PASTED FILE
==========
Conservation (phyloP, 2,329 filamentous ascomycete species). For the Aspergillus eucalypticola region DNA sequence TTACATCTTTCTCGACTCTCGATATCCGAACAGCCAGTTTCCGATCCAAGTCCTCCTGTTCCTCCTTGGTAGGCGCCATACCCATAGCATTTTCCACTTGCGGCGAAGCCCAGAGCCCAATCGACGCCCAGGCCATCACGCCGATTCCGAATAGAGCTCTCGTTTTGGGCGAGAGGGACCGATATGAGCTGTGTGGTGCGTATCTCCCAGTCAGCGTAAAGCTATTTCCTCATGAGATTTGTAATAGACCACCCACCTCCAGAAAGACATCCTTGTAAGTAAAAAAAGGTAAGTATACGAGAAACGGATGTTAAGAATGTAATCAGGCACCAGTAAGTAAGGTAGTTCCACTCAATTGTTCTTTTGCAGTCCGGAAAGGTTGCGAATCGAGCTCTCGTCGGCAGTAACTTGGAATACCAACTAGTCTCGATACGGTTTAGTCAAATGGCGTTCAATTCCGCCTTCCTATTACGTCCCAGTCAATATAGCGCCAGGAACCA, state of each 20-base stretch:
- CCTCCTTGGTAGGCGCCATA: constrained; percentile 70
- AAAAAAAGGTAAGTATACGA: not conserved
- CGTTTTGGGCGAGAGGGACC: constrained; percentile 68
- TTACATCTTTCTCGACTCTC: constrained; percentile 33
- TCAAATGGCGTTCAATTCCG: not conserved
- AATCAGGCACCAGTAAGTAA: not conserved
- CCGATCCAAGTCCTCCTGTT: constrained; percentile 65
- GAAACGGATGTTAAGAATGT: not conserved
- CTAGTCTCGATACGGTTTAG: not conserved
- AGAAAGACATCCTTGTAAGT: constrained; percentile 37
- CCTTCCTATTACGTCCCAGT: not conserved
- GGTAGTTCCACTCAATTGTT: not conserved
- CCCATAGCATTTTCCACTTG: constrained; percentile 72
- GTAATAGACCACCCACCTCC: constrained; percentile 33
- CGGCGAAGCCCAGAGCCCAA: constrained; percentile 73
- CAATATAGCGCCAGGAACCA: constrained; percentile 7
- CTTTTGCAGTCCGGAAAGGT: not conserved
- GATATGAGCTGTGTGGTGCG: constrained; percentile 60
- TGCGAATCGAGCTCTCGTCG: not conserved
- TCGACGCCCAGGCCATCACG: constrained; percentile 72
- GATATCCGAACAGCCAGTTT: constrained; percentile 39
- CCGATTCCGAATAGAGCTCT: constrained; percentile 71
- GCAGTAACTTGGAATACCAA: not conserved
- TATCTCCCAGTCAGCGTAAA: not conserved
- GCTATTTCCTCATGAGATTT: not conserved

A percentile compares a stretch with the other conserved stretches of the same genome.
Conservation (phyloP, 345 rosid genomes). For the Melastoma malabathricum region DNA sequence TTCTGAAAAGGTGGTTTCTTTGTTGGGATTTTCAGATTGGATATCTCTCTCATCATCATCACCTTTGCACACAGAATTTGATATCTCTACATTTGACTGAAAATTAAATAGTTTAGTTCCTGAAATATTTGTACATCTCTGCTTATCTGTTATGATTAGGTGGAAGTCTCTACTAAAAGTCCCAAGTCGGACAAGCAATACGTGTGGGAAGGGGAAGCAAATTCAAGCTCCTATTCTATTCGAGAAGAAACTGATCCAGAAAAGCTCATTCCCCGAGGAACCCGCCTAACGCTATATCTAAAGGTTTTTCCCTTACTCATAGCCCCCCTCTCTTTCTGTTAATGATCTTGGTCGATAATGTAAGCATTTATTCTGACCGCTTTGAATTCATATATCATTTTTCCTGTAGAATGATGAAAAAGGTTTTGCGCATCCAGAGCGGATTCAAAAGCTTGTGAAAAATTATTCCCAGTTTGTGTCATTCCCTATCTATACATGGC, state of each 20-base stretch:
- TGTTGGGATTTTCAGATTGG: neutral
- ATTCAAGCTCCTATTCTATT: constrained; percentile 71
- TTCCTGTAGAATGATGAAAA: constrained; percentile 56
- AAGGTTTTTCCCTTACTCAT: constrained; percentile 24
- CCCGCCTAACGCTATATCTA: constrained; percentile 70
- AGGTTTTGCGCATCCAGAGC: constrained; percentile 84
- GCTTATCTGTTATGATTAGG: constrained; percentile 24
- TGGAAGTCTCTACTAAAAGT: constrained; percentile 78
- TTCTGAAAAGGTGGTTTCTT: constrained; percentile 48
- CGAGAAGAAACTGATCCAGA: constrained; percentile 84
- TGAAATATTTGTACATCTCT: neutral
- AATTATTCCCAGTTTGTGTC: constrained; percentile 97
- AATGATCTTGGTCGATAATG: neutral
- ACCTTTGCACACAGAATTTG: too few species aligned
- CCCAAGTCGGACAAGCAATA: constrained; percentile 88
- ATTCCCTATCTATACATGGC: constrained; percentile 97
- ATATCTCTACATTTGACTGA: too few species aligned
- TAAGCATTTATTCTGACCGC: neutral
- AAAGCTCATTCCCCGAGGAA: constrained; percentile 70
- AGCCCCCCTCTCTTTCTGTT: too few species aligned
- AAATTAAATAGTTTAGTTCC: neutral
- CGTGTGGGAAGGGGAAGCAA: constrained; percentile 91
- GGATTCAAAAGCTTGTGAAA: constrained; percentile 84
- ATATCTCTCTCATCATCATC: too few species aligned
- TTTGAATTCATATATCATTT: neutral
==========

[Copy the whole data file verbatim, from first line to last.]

Conservation (phyloP, 2,329 filamentous ascomycete species). For the Aspergillus eucalypticola region DNA sequence TTACATCTTTCTCGACTCTCGATATCCGAACAGCCAGTTTCCGATCCAAGTCCTCCTGTTCCTCCTTGGTAGGCGCCATACCCATAGCATTTTCCACTTGCGGCGAAGCCCAGAGCCCAATCGACGCCCAGGCCATCACGCCGATTCCGAATAGAGCTCTCGTTTTGGGCGAGAGGGACCGATATGAGCTGTGTGGTGCGTATCTCCCAGTCAGCGTAAAGCTATTTCCTCATGAGATTTGTAATAGACCACCCACCTCCAGAAAGACATCCTTGTAAGTAAAAAAAGGTAAGTATACGAGAAACGGATGTTAAGAATGTAATCAGGCACCAGTAAGTAAGGTAGTTCCACTCAATTGTTCTTTTGCAGTCCGGAAAGGTTGCGAATCGAGCTCTCGTCGGCAGTAACTTGGAATACCAACTAGTCTCGATACGGTTTAGTCAAATGGCGTTCAATTCCGCCTTCCTATTACGTCCCAGTCAATATAGCGCCAGGAACCA, state of each 20-base stretch:
- CCTCCTTGGTAGGCGCCATA: constrained; percentile 70
- AAAAAAAGGTAAGTATACGA: not conserved
- CGTTTTGGGCGAGAGGGACC: constrained; percentile 68
- TTACATCTTTCTCGACTCTC: constrained; percentile 33
- TCAAATGGCGTTCAATTCCG: not conserved
- AATCAGGCACCAGTAAGTAA: not conserved
- CCGATCCAAGTCCTCCTGTT: constrained; percentile 65
- GAAACGGATGTTAAGAATGT: not conserved
- CTAGTCTCGATACGGTTTAG: not conserved
- AGAAAGACATCCTTGTAAGT: constrained; percentile 37
- CCTTCCTATTACGTCCCAGT: not conserved
- GGTAGTTCCACTCAATTGTT: not conserved
- CCCATAGCATTTTCCACTTG: constrained; percentile 72
- GTAATAGACCACCCACCTCC: constrained; percentile 33
- CGGCGAAGCCCAGAGCCCAA: constrained; percentile 73
- CAATATAGCGCCAGGAACCA: constrained; percentile 7
- CTTTTGCAGTCCGGAAAGGT: not conserved
- GATATGAGCTGTGTGGTGCG: constrained; percentile 60
- TGCGAATCGAGCTCTCGTCG: not conserved
- TCGACGCCCAGGCCATCACG: constrained; percentile 72
- GATATCCGAACAGCCAGTTT: constrained; percentile 39
- CCGATTCCGAATAGAGCTCT: constrained; percentile 71
- GCAGTAACTTGGAATACCAA: not conserved
- TATCTCCCAGTCAGCGTAAA: not conserved
- GCTATTTCCTCATGAGATTT: not conserved

A percentile compares a stretch with the other conserved stretches of the same genome.
Conservation (phyloP, 345 rosid genomes). For the Melastoma malabathricum region DNA sequence TTCTGAAAAGGTGGTTTCTTTGTTGGGATTTTCAGATTGGATATCTCTCTCATCATCATCACCTTTGCACACAGAATTTGATATCTCTACATTTGACTGAAAATTAAATAGTTTAGTTCCTGAAATATTTGTACATCTCTGCTTATCTGTTATGATTAGGTGGAAGTCTCTACTAAAAGTCCCAAGTCGGACAAGCAATACGTGTGGGAAGGGGAAGCAAATTCAAGCTCCTATTCTATTCGAGAAGAAACTGATCCAGAAAAGCTCATTCCCCGAGGAACCCGCCTAACGCTATATCTAAAGGTTTTTCCCTTACTCATAGCCCCCCTCTCTTTCTGTTAATGATCTTGGTCGATAATGTAAGCATTTATTCTGACCGCTTTGAATTCATATATCATTTTTCCTGTAGAATGATGAAAAAGGTTTTGCGCATCCAGAGCGGATTCAAAAGCTTGTGAAAAATTATTCCCAGTTTGTGTCATTCCCTATCTATACATGGC, state of each 20-base stretch:
- TGTTGGGATTTTCAGATTGG: neutral
- ATTCAAGCTCCTATTCTATT: constrained; percentile 71
- TTCCTGTAGAATGATGAAAA: constrained; percentile 56
- AAGGTTTTTCCCTTACTCAT: constrained; percentile 24
- CCCGCCTAACGCTATATCTA: constrained; percentile 70
- AGGTTTTGCGCATCCAGAGC: constrained; percentile 84
- GCTTATCTGTTATGATTAGG: constrained; percentile 24
- TGGAAGTCTCTACTAAAAGT: constrained; percentile 78
- TTCTGAAAAGGTGGTTTCTT: constrained; percentile 48
- CGAGAAGAAACTGATCCAGA: constrained; percentile 84
- TGAAATATTTGTACATCTCT: neutral
- AATTATTCCCAGTTTGTGTC: constrained; percentile 97
- AATGATCTTGGTCGATAATG: neutral
- ACCTTTGCACACAGAATTTG: too few species aligned
- CCCAAGTCGGACAAGCAATA: constrained; percentile 88
- ATTCCCTATCTATACATGGC: constrained; percentile 97
- ATATCTCTACATTTGACTGA: too few species aligned
- TAAGCATTTATTCTGACCGC: neutral
- AAAGCTCATTCCCCGAGGAA: constrained; percentile 70
- AGCCCCCCTCTCTTTCTGTT: too few species aligned
- AAATTAAATAGTTTAGTTCC: neutral
- CGTGTGGGAAGGGGAAGCAA: constrained; percentile 91
- GGATTCAAAAGCTTGTGAAA: constrained; percentile 84
- ATATCTCTCTCATCATCATC: too few species aligned
- TTTGAATTCATATATCATTT: neutral